Twin brother died as a result of autoimmune liver destruction at age 15

Children 2 with Ulcers, GERD, Depression, , 1 with DH, 1 with severe growth stunting (male adult 5 feet)both finally diagnosed Celiac through blood testing and 1 with endo 6 months after Mom


Positive to Soy and Casien also Aug 2007

Gluten Sensitivity Gene Test Aug 2007
HLA-DQB1 Molecular analysis, Allele 1 0303

HLA-DQB1 Molecular analysis, Allele 2 0303

Serologic equivalent: HLA-DQ 3,3 (Subtype 9,9)

#5 Matisse

 
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Posted 28 June 2010 - 03:28 PM

You're a lucky exception. Someone should study you ;-).
[/quote]

Why do you say am I "lucky" and that someone should study me? I'm curious.
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#6 Matisse

 
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Posted 28 June 2010 - 03:30 PM

[quote name='ravenwoodglass' date='28 June 2010 - 04:08 AM' timestamp='1277726927' post='619931']
Ravenwoodglass,

Were your weakly positive tests blood or stool? Thanks.
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#7 Matisse

 
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Posted 28 June 2010 - 03:33 PM

Sounds like you're all saying to assume I have celiac and that I'm an exception to the gene tests. Is that correct? I keep thinking I may be exception to the deamidated gliadin test. It's accuracy for positive results is somewhere between 96-99%.
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#8 sb2178

 
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Posted 28 June 2010 - 03:54 PM

I was being facetious/silly. But, figuring out the exception to the "rule" is always an interesting way to continue to learn about anything and could contribute to better understanding what the rule is neglecting to cover. So, yes, if anyone were to get the money and volunteers to do some genomics/bloodwork, it could reveal some info. Maybe.

Well, the thing is you clearly have an issue with gluten (see elevated DGP). Without a biopsy, it may or may not include the classic intestinal villi damage. Given that your blood work is still elevated, I'm not surprised that you don't necessarily feel a huge improvement.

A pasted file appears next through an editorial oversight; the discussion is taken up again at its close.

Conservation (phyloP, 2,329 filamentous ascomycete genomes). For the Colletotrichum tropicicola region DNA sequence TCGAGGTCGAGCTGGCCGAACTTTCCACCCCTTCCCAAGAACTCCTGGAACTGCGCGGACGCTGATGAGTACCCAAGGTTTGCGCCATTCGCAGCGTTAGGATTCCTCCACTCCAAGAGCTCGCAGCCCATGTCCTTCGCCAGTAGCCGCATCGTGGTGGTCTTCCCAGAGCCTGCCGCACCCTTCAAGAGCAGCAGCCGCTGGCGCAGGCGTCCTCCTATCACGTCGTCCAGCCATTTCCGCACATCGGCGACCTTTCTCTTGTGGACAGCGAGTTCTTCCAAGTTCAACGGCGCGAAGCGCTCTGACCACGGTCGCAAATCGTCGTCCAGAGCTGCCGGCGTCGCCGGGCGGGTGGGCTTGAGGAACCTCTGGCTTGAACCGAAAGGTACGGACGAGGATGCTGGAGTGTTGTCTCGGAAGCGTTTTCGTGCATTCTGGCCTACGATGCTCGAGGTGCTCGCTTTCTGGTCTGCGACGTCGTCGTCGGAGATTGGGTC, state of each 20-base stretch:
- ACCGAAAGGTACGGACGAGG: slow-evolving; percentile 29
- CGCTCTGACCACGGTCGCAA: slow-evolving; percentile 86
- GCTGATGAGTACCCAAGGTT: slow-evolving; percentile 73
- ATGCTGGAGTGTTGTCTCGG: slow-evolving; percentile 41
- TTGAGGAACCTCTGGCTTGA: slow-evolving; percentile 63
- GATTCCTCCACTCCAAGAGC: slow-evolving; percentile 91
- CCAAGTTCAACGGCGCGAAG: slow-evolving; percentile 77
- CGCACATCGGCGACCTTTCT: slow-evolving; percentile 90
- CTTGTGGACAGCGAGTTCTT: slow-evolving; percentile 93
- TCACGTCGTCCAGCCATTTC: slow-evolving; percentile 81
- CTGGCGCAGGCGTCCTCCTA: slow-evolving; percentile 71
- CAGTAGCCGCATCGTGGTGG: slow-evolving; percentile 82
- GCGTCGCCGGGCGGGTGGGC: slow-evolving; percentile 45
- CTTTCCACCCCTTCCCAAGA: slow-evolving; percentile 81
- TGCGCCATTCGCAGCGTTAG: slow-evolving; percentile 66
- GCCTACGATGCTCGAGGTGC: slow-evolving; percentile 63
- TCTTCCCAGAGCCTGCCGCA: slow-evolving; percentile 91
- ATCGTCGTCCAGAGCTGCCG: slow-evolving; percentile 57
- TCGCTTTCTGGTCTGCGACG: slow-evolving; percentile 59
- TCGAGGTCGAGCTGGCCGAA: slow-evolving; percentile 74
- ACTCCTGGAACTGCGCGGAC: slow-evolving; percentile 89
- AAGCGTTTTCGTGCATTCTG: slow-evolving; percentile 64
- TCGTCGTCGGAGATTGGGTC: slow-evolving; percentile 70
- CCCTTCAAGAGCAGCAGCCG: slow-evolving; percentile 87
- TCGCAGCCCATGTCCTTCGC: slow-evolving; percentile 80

I have to admit that joint pain was probably the first symptom that I had, and am personally biased toward believing that joint pain is/can be a result of gluten consumption in sensitive folk. Mine has almost entirely resolved (but I only had it for about a year, so long term damage probably did not occur). The GI issues did resolve first.

The problem is also that you may have stopped creating new deposits, but still have the old ones that cause pain. *assuming gluten causes deposits. Does anyone know if the human body resorbs them or anything else about gluten/arthritis?
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2/2010 Malabsorption becomes dramatically noticable
3/2010 Negative IgA EMA; negative IgA TTG
4/2010 Negative biopsy
5/2010 Elimination diet; symptoms begin to resolve on gluten-free diet round two (10 days)
5/2010 Diagnosed gluten sensitive based on weakly positive repeat IgA & IgG TTGs and dietary response; decline capsule endoscopy.

Now, what to do about my cookbook in progress? Make it gluten-free?

#9 Skylark

 
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Posted 28 June 2010 - 05:03 PM

Sounds like you're all saying to assume I have celiac and that I'm an exception to the gene tests. Is that correct? I keep thinking I may be exception to the deamidated gliadin test. It's accuracy for positive results is somewhere between 96-99%.

The amount of deamidated gliadin peptide antibody falling with your gluten-free diet suggests that you are celiac. If the antibody were happenstance, why would it fall?

Besides, HLA-DQ is absolutely not the full genetic story. These studies have gone after non-HLA genes and found at least three other interesting loci.
http://www.ncbi.nlm....pubmed/20348961
http://www.ncbi.nlm....pubmed/17136122
http://www.ncbi.nlm....pubmed/19622889

sb2178 makes a good point about the joint pain resolving. Even if your body is not making new deposits, there is damage. I haven't chased down gluten/arthritis literature but your rheumatologist seems really up on this stuff. Perhaps he can address how fast and how much you should expect to heal vs. preventing further damage.
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#10 Matisse

 
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Posted 28 June 2010 - 07:49 PM

The amount of deamidated gliadin peptide antibody falling with your gluten-free diet suggests that you are celiac. If the antibody were happenstance, why would it fall?

Besides, HLA-DQ is absolutely not the full genetic story. These studies have gone after non-HLA genes and found at least three other interesting loci.